From clothing brands and accessories to standalone stores, spiritual gurus are foraying into the material world and how
India’s fashion retail category, which was worth 52 billion euros in 2017, is slated to reach 85 billion euros by the end of CY 2022, according to Technopak Advisors. This has piqued the interest of not only the large international labels, but also — quite ironically — of some of India’s spiritual gurus who have already launched their own apparel brands.
In June 2018, Sri Sri Ravi Shankar’s FMCG brand Sri Sri Tattva forayed into the fashion and clothing category under the Byogi label. It offers a range of yoga wear, ethnic and casual wear. In November this year, Baba Ramdev launched his apparel store Patanjali Paridhan that houses its sportswear brand Livfit, menswear brand Sanskar and womenswear brand Aastha. Meanwhile, Sadhguru Jaggi Vasudev’s Isha Foundation runs Isha Shoppe online that sells clothing products, mostly ethnic and yoga wear, jewellery and accessories.
“We want to expand our offerings, both in the casual and ethnic wear portfolio,” says Arvind Varchaswi, MD, Sri Sri Tattva group. The brand is available online in India, the US, in parts of Australia, and in the UAE in partnership with Al Maya chain. In India, the group has opened a store in Bengaluru and intends to roll out standalone Byogi franchise outlets across India. “We will open stores across the country so that people can step in and experience our products.”
Present in 35 countries, the brand’s target audience is “anyone and everyone who likes to wear comfortable clothing”. “Sri Sri Tattva is a mass market brand, so we will always have authentic and affordable offerings for men, women and children,” Varchaswi adds.
While launching its Paridhan store in the national capital, Patanjali revealed its plan to roll out 100 Patanjali Paridhan stores (500-2,000 sq ft each) by March 31, 2019, and another 400 by March 2020.
The Haridwar-headquartered group promoted its jeans by riding on the affordability factor — jeans priced at around Rs 500 as against international labels that sell for upwards of Rs 5,000 in malls.
With all of them eyeing the fashion retail space, is the competition set to intensify? Devangshu Dutta, founder and chief executive, Third Eyesight, does not think so. “Each brand needs its handwriting to evolve in a way that resonates with its target customer. While there may be some overlapping customer segment between Byogi, Paridhan and Isha Shoppe, they don’t compete with each other head on, as there is enough room for growth in the market and their product mixes can be distinct from each other.” Classifying them together would be akin to considering, for instance, Benetton, Levi’s and Jack & Jones as identical, he explains.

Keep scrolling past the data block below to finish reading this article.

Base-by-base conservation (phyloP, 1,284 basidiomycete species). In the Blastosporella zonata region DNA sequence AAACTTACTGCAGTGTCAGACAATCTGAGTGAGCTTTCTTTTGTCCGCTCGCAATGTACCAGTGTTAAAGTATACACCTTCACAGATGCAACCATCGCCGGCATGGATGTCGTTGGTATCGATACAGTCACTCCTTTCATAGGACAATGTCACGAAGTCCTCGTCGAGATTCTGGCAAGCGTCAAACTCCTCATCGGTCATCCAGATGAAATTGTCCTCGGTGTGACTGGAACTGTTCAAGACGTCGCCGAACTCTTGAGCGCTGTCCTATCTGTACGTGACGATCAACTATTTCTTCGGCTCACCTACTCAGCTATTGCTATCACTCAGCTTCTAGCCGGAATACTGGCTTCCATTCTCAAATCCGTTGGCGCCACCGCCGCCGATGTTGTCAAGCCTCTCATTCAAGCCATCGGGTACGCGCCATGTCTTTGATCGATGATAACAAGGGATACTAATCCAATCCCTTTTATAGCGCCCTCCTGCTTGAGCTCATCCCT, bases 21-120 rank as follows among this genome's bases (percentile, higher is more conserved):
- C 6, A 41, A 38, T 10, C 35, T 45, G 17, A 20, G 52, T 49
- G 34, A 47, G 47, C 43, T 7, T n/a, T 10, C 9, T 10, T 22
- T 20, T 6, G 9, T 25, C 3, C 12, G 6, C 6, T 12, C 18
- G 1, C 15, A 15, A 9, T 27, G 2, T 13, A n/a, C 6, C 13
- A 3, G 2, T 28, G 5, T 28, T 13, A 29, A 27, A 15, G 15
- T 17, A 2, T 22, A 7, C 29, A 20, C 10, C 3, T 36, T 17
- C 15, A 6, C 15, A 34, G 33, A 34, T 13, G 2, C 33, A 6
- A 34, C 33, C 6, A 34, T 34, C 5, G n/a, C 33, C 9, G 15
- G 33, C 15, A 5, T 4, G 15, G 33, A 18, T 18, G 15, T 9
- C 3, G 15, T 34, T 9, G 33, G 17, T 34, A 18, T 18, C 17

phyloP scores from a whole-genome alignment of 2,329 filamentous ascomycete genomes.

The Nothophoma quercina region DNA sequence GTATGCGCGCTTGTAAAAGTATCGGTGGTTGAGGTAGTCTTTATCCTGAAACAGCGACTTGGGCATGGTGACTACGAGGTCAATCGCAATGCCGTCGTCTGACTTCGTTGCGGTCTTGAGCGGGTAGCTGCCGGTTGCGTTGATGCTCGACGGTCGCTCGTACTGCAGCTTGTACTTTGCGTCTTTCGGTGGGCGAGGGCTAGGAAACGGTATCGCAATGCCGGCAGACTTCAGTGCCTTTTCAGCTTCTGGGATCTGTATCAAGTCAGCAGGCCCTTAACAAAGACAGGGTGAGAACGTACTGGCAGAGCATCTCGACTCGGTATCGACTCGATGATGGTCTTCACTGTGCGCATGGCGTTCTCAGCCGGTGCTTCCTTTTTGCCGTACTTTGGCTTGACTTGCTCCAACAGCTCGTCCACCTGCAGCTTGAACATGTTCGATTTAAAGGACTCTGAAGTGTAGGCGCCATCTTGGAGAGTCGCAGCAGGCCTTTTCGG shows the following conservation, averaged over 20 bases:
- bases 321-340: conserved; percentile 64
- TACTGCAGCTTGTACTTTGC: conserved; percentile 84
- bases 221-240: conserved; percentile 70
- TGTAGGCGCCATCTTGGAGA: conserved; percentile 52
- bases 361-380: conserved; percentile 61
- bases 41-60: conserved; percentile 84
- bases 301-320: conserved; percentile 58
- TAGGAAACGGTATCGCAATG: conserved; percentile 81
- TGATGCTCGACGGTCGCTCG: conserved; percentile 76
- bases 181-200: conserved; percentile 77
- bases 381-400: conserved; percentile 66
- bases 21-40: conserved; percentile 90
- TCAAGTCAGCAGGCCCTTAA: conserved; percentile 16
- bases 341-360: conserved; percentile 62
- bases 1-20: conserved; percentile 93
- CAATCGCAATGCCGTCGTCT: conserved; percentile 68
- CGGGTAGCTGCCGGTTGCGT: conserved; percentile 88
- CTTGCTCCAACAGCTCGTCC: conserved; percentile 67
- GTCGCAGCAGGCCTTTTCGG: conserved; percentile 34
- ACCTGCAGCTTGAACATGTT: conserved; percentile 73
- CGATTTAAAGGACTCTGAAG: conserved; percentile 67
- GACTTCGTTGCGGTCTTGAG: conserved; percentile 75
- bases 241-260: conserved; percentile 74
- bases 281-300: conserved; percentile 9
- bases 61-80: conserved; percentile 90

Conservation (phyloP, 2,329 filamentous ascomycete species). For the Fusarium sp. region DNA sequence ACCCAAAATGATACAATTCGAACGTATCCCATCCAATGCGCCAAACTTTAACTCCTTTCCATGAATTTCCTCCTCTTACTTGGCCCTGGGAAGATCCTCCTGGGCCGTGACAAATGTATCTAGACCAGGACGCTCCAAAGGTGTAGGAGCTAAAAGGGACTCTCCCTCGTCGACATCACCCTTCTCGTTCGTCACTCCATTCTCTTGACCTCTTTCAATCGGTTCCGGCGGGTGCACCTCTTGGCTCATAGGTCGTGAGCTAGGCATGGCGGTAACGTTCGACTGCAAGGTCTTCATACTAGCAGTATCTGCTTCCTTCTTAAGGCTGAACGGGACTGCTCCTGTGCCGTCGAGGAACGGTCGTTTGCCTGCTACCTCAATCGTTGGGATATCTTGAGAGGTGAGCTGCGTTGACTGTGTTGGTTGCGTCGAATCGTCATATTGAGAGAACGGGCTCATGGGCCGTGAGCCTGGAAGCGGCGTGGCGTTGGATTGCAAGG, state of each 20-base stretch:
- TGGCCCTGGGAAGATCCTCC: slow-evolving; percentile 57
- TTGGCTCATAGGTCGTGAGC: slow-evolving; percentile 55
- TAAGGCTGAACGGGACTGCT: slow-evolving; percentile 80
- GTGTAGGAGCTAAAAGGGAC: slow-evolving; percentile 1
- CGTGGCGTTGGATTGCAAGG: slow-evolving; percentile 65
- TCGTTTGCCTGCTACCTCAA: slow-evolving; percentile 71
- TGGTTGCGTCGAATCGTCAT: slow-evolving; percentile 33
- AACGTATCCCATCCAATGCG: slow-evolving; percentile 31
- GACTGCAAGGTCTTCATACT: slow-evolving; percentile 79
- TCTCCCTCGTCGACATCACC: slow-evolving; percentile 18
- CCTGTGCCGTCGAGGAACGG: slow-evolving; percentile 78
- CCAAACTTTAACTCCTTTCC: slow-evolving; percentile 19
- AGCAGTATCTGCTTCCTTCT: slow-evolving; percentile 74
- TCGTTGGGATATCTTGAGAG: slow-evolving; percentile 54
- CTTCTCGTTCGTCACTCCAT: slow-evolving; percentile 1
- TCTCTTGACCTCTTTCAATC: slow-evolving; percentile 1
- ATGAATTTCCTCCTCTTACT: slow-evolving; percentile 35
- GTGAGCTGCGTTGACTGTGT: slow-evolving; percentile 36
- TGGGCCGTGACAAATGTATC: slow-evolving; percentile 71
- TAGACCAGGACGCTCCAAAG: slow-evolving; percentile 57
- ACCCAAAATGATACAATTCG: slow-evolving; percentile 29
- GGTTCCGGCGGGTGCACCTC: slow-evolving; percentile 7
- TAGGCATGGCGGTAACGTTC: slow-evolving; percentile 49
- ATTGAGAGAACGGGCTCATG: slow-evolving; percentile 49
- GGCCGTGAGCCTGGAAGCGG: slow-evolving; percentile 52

‘Not so natural’ extension
The idea of spiritual gurus, who are known to live a spartan life, associating with fashion and lifestyle, may sound far-fetched. While it may not be a natural extension of their personalities, brand consultant Samit Sinha of Alchemist Brand Consulting, says they are counting on their vast popularity among their followers. “Baba Ramdev has a mass appeal compared to Sri Sri Ravi Shankar and Sadhguru. Getting into apparel or fashion is not relevant and, therefore, the only way they can succeed is by pricing products incredibly attractively. Apart from yoga outfits and yoga accessories, nothing else is a natural fit,” adds Sinha.
Varchaswi says Byogi will not launch jeans but stick to “comfortable clothing”. The ‘yogi’ image of Sri Sri Ravi Shankar, he believes, will benefit the brand. “What does yogi mean? It means someone who is comfortable in each and every situation, and that is what Byogi stands for — comfortable clothing,” he says.
Harminder Sahni, founder and MD, Wazir Advisors, makes an interesting comment. “Most companies first have a product, after which they create a brand and then find a celebrity to endorse it. In Patanjali’s case, first there was a celebrity (Baba Ramdev), then the brand was created and eventually the product range was launched.” He is certain that Patanjali has an edge over the other two, but despite that, it may be difficult for the company to sustain its own success.
However, the opportunity is huge. “Penetration of readymade clothing in India, after all, is still only 20-25%,” Sahni says.